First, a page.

PT on the Net Research

Over Pronation and Running


Question:

I have a client who likes going for regular long runs. He is 28 years old, 5 feet 7 inches and weighs 11 stone (154 pounds). He likes doing hypertrophy training. He over pronates too much on his left foot, but his right foot is in much better alignment. He has bought a pair of proper running trainers to support the flat arch but complains of soreness on the tibialis anterior. I have used stretching to try and relieve the muscle soreness. It works for a while then comes back a few days later when he is at light active rest. Is there any way of stabilizing and correcting his heavy pronation on the left foot through weight training as I feel the imbalance may start causing injuries elsewhere on my client. Please help.

Answer:

Thanks for your client concern. An “over pronation” distortion pattern is tough to analyze unless seen with the exact task at hand, unless his over pronated foot is structural. The point is, there is a difference between a structural and functional over pronation or a rigid versus flexible flat footed appearance. For the sake of your question, let’s assume his problem is more functional or flexible, which means his foot in non weight bearing and displays a normal arch yet in weight bearing the arch collapses. I would first recommend changing his shoe wear to an Asics DS Trainer if his foot is not too wide (the shoe is narrow) or an Asics Nimbus or Asics 2110 with a Power Step by Pinnacle insert. In addition, I would strongly recommend following the following tips while running. Many people who experience over stress while running neglect to understand what running is: a controlled fall. This means if you want to run more efficiently (decrease stress), you must learn to fall correctly (not face plant). Follow the below tips:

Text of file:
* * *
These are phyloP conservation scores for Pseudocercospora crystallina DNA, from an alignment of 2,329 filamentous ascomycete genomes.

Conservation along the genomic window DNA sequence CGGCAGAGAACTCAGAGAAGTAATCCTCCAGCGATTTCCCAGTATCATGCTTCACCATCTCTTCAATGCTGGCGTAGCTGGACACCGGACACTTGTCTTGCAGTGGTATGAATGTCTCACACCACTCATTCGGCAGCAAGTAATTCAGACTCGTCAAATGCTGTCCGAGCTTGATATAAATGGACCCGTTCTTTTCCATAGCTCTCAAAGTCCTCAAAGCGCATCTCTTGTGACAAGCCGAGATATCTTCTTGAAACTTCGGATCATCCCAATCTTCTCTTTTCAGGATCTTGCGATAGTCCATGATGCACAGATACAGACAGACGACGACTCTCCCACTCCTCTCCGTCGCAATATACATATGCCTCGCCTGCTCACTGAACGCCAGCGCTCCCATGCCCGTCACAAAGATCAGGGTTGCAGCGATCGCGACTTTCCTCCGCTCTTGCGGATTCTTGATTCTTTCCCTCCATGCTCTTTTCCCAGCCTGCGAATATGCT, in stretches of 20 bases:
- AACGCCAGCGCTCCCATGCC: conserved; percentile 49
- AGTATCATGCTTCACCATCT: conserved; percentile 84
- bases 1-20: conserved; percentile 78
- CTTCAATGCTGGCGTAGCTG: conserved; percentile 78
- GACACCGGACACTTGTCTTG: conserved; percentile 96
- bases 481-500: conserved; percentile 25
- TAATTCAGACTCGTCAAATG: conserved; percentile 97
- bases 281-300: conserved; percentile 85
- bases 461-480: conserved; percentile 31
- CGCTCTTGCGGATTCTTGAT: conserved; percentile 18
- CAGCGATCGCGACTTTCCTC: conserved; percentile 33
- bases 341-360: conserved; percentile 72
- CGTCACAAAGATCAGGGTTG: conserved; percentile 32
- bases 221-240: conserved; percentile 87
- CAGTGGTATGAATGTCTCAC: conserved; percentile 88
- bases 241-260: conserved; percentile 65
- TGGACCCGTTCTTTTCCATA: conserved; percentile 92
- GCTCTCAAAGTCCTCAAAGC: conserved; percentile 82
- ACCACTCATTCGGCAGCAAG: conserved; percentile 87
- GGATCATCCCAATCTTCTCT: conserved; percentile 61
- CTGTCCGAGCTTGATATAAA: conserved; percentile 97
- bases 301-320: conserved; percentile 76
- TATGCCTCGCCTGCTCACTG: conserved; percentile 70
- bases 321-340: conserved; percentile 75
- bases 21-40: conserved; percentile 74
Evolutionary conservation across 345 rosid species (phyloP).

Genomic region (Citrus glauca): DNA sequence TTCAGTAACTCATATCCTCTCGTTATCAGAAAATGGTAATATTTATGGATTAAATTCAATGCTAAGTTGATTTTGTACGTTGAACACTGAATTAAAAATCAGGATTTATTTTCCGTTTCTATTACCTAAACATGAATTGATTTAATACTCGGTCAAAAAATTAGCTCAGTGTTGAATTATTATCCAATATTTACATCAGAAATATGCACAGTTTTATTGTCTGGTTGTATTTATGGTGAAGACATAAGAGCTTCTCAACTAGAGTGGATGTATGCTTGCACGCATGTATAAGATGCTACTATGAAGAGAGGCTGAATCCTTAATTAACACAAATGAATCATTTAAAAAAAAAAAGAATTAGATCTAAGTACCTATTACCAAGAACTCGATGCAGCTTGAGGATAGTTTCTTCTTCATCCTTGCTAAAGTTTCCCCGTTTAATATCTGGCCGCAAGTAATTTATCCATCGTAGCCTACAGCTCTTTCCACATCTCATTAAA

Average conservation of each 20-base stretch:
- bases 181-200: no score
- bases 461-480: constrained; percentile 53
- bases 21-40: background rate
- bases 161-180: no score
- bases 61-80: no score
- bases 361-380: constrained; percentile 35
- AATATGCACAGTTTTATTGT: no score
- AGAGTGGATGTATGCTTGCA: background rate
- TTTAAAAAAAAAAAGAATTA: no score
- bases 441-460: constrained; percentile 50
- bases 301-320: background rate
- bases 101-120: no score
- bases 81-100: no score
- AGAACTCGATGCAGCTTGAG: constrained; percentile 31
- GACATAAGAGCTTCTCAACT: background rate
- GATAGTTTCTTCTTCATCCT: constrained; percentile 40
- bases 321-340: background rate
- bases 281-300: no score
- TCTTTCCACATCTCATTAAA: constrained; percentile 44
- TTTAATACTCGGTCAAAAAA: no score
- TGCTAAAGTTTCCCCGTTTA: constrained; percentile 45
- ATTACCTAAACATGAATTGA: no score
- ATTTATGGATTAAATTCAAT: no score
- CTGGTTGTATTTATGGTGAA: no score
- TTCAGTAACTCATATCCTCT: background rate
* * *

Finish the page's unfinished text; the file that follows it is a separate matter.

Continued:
1. Change support quickly from one leg to another.
  2. Raise the ankle straight up under the hips.
  3. Make your support time short.
  4. Retain your support easy, effortlessly, light.
  5. Keep your support and body weight on balls of your feet (midfoot).
  6. Don’t touch the ground with heels; keep them slightly above the ground.
  7. Don’t move your weight to toes, pull your ankle up, when weight is on ball of feet.
  8. When on support, keep your feet behind vertical line going through the knees.
  9. Don’t try to increase stride length or range of motion to increase your speed.
  10. Don’t move your knees and thighs too far apart, forward and backward, during stride.
  11. Don’t point toes and don’t land on them.
  12. Your legs should land themselves without any muscle activity, just by the pull of gravity.
  13. Keep shoulders, hips and ankles along one vertical line.
  14. Don’t push off or toe off, LIFT only.
  15. Keep your body leaning forward and FREE FALLING.
  16. Adjust the volume of training based on monitoring his adaptation.

To answer your question: “Is there any way of stabilizing and correcting his heavy pronation on the left foot through weight training as I feel the imbalance may start causing injuries elsewhere on my client?” Yes, help his structure and teach him proper technique relative to the EXACT task; in his case, running. If you attempt to stretch and “strengthen” in a non specific manner (strengthening muscles as opposed to exact tasks), then the results are questionable. In addition to the above, I would recommend looking into Gary Gray’s Functional Video Digest on Running.

Good luck!